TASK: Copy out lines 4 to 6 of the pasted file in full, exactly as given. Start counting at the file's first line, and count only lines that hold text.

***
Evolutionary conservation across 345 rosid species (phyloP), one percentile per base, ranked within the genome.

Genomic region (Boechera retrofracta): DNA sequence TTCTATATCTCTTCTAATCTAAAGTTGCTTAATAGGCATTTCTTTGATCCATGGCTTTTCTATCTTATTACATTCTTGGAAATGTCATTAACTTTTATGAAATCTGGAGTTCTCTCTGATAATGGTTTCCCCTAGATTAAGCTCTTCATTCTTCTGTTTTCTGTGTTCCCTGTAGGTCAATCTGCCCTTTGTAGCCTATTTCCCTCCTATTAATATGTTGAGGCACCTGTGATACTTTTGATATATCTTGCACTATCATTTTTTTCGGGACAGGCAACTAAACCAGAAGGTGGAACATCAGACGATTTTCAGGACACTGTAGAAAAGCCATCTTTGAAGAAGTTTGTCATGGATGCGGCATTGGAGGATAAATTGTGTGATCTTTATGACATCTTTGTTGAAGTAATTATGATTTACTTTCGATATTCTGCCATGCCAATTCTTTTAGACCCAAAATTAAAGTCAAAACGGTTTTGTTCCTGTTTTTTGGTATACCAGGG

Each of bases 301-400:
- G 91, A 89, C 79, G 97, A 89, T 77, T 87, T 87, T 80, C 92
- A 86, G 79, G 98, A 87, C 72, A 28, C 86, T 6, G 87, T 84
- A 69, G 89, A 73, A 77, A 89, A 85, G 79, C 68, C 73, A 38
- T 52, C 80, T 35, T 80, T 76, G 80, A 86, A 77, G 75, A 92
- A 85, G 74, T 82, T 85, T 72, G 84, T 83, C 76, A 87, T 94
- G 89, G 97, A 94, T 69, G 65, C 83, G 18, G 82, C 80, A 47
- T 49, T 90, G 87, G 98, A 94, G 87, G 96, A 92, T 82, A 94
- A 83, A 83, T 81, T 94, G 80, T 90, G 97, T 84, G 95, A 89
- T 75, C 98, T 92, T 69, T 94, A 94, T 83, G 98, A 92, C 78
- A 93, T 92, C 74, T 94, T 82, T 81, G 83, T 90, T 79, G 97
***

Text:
- G 91, A 89, C 79, G 97, A 89, T 77, T 87, T 87, T 80, C 92
- A 86, G 79, G 98, A 87, C 72, A 28, C 86, T 6, G 87, T 84
- A 69, G 89, A 73, A 77, A 89, A 85, G 79, C 68, C 73, A 38